What is The Fastest Way To Get Rid Of RSV Infection?

Although kids are more at risk of contracting RSV, it is not an illness that is restricted to children only. You can expect it to hit from premature babies to older adults with heart disease or weakened immunity. Many people look for a quick fix for their loved ones, so pull them out of agony as soon as possible. Usually, patients look for the fastest way to get rid of RSV; however, there is no specific way. Usually, it resolves on its own within 1-2 weeks, and the main focus should be managing the symptoms and supporting the body’s recovery. Let’s look at more details about this.

The Main Reason For RSV in Children

RSV spreads quite fast through droplets from the nose or mouth of an infected person. Since children care less about their hygiene, touching a contaminated surface and their eyes, mouth, or nose can serve as an entryway. Other than that, inhaling droplets from an infected individual’s sneeze or cough is also a common way of contracting this virus.

Questions About What is The Fastest Way To Get Rid Of RSV Infection?

Treatment Options For RSV

We understand how runny noses, skin discoloration, and breathing difficulties in your children can lead to finding the fastest way to get rid of an RSV-inflicted infection. However, all you can do is let the virus run its course, provide supportive care, and later turn to hospital care if the odds are not in your favor.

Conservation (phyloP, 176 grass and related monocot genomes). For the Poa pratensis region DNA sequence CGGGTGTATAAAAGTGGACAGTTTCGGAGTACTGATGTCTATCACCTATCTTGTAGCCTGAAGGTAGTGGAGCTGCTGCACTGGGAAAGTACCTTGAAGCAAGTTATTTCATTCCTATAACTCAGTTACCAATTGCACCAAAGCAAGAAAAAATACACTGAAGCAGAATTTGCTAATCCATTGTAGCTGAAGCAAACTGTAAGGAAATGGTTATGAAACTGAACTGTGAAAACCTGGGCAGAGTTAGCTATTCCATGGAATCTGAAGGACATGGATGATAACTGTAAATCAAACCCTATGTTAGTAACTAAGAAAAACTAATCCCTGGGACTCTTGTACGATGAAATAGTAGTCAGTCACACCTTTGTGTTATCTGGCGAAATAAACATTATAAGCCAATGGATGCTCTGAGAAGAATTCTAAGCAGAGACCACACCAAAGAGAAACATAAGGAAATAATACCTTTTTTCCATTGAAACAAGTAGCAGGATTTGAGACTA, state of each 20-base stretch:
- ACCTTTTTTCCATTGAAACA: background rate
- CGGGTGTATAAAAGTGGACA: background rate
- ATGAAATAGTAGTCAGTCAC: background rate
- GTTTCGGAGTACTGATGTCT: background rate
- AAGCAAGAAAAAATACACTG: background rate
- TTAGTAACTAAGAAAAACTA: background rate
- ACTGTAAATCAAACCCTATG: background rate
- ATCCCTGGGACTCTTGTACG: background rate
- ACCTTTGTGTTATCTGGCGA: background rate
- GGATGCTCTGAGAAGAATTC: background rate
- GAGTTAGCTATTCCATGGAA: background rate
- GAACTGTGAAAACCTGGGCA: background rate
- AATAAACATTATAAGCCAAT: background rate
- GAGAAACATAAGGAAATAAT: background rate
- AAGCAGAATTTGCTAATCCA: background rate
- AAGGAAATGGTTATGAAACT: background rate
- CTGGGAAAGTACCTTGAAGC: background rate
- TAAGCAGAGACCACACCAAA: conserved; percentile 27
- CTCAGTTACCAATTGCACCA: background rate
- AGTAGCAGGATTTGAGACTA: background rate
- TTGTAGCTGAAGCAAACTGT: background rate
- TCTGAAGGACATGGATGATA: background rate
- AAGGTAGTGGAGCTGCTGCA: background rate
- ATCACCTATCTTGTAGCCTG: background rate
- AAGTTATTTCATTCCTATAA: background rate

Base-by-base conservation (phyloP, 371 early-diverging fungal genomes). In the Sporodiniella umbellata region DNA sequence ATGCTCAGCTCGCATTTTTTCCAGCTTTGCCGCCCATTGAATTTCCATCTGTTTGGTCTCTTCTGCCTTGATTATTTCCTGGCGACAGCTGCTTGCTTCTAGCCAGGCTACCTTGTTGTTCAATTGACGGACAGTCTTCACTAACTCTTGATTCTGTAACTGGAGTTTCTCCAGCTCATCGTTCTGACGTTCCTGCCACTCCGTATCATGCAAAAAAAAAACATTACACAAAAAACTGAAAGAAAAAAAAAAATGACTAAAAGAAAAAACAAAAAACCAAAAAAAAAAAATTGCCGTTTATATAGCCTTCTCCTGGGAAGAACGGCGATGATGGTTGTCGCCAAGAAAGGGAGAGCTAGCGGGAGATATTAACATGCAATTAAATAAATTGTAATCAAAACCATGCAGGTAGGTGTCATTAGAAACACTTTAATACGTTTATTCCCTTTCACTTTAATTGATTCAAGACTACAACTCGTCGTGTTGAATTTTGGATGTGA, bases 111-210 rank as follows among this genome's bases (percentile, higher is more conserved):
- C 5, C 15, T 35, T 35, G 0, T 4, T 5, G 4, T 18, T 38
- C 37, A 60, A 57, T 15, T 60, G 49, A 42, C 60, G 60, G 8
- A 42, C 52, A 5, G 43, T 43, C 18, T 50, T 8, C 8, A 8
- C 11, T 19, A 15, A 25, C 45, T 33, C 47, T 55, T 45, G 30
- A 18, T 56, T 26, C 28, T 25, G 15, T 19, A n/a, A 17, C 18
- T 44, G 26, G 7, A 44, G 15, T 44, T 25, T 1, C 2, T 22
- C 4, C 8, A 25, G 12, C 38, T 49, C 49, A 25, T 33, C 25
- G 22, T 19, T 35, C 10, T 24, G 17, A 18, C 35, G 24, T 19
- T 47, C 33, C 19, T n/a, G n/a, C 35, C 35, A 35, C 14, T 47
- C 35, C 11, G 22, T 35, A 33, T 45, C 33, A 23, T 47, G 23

Supportive Care for RSV

The treatment for RSV starts with supportive care to relieve the symptoms and make the patient comfortable. The use of OTC (Over-the-counter) medications such as acetaminophen often helps in reducing fever.

Other than that, nasal saline drops and suctioning are the two fastest ways to get rid of mucus clogs due to RSV. It is crucial to keep the patient as comfortable as possible for apt recovery.

Hospital Care for Severe RSV

  • Increase the level of fluid intake: Dehydration is one of the piercing symptoms that show up because of RSV and the fastest way to get rid of that is to drink more fluids and. If needed, they can also get an intravenous (IV) line to provide that.
  • Maintain Adequate Levels of Oxygen: Since breathing obstruction in this condition is a given, extra oxygen is supplied through a mask, nasal prongs, or an oxygen tent.
  • Mucus Suction: Another way to deal with the blockage that hinders breathing is to suck it all out. Doctors use a thin tube in the lungs to extract all excess mucus.
  • Bronchodilators: These medications are meant to open the airways for better breathing. Bronchodilators are often given through aerosol mist via a mask or through an inhaler.
  • Tube feeding: This helps babies who have issues sucking. Doctors put a thin tube through the nose, all the way down into the stomach. Through this inlet, liquid nutrition is sent.
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Closing Note

In a nutshell, while there are ways to alleviate RSV symptoms, there isn’t a single “fastest way to do so”. The virus simply has to run its course that typically takes around 1-2 weeks. The focus should be on providing supportive and hospital care if needed.

If you want to learn more, contact SMS Clinical Research, led by Dr. Salma Saiger, MD, our Principal Investigator, who is leaving no stone unturned with her team to work on RSV. Call us; we can guide you regarding queries about ongoing clinical research about this condition. Reach out at (972) 216-5100.

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